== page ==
flagged
  • Records are shuffled upwards

40
Pros and Cons of Sorted Files
  • Pros
  • Cost effective where many records processed in a
    single scan (can process 1,000,000 records in
    15.1 secs)
  • Simple access method to write and maintain
  • Fairly fast for searches on search key (10-15
    disk accesses)
  • Cons
  • Very expensive for insertions and deletions
    (except at end) as much shuffling required

41
Usage of Sorted Files
  • Where much of the file is to be processed
  • Batch mode (collect search and update requests
    into batches)
  • Reports
  • Statistical summaries
  • Program source files
  • Searching (on sorted key) in files which occupy a
    relatively small number of pages

42
Hashing
  • One of the big two Access Methods
  • Very fast potentially
  • One disk access only in ideal situation
  • Used in many database and more general
    information systems
  • where speed is vital
  • Many variants to cope with certain problems

43
Meaning of Hash
  • Definition 3. to cut into many small pieces
    mince (often fol. by up).
  • Example He chopped up some garlic.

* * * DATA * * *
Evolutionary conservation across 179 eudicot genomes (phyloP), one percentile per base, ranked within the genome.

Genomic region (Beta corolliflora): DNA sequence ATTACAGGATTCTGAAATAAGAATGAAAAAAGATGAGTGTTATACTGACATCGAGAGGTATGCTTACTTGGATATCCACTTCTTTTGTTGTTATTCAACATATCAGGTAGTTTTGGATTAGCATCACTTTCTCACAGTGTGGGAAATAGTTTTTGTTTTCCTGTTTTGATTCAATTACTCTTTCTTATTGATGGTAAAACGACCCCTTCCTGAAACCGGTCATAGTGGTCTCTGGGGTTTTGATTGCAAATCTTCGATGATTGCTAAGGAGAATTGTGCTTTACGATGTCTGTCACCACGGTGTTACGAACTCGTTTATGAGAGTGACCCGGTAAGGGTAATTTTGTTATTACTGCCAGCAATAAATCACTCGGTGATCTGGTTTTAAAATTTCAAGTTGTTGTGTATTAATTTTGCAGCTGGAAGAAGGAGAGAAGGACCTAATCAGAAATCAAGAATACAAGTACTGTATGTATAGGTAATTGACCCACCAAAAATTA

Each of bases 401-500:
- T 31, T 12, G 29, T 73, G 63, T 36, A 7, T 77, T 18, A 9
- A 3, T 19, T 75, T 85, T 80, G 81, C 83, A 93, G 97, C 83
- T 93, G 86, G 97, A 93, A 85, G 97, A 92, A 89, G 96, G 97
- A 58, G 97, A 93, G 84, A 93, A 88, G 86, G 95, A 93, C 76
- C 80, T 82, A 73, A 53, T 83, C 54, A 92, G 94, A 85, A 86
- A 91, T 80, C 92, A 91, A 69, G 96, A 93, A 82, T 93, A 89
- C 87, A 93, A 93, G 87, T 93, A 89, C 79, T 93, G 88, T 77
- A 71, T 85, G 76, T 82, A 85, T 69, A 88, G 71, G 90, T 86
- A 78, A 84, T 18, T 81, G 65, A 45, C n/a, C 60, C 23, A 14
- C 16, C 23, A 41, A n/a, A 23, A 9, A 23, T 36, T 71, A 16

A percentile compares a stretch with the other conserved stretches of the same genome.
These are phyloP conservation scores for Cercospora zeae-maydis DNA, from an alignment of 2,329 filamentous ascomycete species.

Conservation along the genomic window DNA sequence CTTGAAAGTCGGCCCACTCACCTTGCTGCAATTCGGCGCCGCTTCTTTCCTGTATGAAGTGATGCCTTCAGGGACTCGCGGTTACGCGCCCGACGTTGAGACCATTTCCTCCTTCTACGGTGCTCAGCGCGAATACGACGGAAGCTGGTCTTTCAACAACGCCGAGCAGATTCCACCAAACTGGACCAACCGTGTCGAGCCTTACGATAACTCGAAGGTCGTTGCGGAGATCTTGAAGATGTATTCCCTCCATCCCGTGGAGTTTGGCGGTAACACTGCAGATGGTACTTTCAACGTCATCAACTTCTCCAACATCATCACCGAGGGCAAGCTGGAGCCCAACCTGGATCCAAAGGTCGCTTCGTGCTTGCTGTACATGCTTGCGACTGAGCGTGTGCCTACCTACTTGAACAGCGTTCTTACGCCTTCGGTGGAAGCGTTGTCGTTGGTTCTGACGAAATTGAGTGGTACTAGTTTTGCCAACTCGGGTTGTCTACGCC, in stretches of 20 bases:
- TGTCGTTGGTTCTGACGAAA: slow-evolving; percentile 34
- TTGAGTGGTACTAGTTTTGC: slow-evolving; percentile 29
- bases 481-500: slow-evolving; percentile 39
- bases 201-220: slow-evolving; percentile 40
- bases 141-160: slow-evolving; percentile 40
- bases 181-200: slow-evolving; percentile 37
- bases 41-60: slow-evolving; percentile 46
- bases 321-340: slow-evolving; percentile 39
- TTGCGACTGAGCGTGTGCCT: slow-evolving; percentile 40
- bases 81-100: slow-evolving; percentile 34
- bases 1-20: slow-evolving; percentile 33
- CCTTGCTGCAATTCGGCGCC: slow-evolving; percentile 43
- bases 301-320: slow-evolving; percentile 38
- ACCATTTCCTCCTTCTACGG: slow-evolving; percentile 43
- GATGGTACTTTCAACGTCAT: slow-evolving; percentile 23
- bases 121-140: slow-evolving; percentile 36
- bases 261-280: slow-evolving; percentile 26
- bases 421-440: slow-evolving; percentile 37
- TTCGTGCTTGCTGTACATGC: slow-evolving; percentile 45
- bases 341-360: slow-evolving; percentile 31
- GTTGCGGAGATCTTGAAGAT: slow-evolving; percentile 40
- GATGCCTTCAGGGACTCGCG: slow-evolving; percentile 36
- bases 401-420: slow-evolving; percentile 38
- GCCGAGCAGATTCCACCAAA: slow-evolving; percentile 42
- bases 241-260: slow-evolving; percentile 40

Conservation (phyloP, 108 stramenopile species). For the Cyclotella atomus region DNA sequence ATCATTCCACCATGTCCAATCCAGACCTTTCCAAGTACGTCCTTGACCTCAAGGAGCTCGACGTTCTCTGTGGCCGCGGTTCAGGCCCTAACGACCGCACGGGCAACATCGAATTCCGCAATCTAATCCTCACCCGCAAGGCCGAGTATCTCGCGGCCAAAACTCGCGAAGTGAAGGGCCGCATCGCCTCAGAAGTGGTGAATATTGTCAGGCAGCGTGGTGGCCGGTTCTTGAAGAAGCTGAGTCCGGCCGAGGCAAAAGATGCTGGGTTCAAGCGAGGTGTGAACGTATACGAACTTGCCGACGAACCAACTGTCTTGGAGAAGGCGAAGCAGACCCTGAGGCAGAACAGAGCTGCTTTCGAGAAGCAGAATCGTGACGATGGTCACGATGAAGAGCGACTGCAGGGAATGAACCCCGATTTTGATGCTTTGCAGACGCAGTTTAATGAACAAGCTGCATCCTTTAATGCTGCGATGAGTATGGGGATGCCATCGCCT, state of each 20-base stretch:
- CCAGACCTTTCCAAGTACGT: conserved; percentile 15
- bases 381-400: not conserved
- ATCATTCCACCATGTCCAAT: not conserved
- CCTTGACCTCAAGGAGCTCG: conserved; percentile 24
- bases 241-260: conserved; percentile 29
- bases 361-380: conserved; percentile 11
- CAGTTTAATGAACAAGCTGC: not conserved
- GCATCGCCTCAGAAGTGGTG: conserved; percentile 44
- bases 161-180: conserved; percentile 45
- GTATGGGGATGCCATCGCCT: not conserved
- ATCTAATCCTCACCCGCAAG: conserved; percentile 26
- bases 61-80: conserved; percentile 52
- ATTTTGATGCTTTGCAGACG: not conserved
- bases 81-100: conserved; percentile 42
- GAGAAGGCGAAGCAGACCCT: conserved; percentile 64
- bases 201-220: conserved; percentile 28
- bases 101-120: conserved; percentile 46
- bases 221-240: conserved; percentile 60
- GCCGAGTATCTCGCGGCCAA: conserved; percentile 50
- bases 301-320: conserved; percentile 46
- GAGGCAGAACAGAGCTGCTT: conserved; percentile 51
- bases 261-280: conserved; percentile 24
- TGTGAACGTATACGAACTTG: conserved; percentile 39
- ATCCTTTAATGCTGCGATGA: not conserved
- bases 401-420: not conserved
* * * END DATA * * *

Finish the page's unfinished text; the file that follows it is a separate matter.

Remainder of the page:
• Synonyms dice , mince (1) , hash (1)
  • Similar Words chip1 , cut up cut (vt) ,
    carve , crumble , cube1 , divide
  • From http//www.wordsmyth.net/live/home.php?conten
    twotw/2001.0521/wotw_esl

44
Hash Function
  • Takes key value of record to be stored
  • Applies some function (often including a chop)
    delivering an integer
  • This integer is a page number on the disk. So
  • input is key
  • output is a page number

45
Simple Example
  • Have
  • B10 (ten pages for disk file)
  • R2,000 (2,000 records/page)
  • Keys S12, S27, S30, S42
  • Apply function chop to keys giving
  • 12, 27, 30, 42 so that initial letter is
    discarded

46
Simple Example
  • Then take remainder of dividing chopped key by
    10.
  • Why divide?
  • Gives integer remainder
  • Why 10?
  • Output numbers from 0 … 9
  • 10 possible outputs corresponds with 10 pages for
    storage
  • In this case, numbers returned are
  • 2, 7, 0, 2

47
Disk File hash table
48
Retrieval
  • Say user looks for record with key S42
  • Apply hash function to key
  • Discard initial letter, divide by 10, take
    remainder
  • Gives 2
  • Transfer page 2 to buffer in main memory
  • Search buffer looking for record with key S42

49
Cost Model
  • Retrieval of a particular record
  • D0.5RC (one disk access time taken to search
    half a page for the required record)
  • 0.015(0.5200010-7) 0.0151 secs (very fast)
  • Insertion of a record
  • Fetch page (D) Modify in main memory (C )